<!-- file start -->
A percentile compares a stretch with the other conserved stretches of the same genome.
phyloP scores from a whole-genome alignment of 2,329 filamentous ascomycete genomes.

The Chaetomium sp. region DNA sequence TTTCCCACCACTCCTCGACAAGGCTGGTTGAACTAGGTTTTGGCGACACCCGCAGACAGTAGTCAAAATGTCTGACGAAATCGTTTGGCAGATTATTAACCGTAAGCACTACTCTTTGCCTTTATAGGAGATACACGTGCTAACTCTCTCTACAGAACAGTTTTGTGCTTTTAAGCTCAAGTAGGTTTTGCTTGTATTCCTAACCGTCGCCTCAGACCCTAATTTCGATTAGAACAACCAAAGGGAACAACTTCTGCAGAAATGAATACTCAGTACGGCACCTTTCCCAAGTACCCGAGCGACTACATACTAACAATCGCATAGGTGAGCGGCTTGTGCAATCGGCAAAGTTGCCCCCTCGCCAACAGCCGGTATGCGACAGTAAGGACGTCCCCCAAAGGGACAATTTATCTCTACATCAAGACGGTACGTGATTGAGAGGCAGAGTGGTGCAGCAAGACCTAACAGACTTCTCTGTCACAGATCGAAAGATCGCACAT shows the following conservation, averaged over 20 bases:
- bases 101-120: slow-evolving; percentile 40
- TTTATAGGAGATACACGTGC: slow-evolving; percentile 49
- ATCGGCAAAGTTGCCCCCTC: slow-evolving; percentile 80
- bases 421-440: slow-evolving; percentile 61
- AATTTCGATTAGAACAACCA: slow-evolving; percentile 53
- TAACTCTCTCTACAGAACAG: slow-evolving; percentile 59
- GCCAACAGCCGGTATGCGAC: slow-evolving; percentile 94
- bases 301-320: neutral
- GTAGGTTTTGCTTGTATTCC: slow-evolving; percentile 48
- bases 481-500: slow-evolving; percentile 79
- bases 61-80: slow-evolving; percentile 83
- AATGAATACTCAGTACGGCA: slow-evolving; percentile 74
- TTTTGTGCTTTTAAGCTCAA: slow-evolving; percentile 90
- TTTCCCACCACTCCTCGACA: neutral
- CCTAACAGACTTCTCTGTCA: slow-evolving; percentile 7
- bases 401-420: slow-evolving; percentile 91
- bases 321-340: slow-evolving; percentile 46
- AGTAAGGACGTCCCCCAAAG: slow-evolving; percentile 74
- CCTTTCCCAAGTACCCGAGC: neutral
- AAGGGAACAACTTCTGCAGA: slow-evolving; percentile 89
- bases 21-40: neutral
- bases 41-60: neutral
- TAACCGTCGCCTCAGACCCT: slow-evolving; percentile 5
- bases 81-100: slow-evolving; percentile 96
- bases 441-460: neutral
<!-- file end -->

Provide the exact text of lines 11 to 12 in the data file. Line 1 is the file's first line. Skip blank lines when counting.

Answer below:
- bases 301-320: neutral
- GTAGGTTTTGCTTGTATTCC: slow-evolving; percentile 48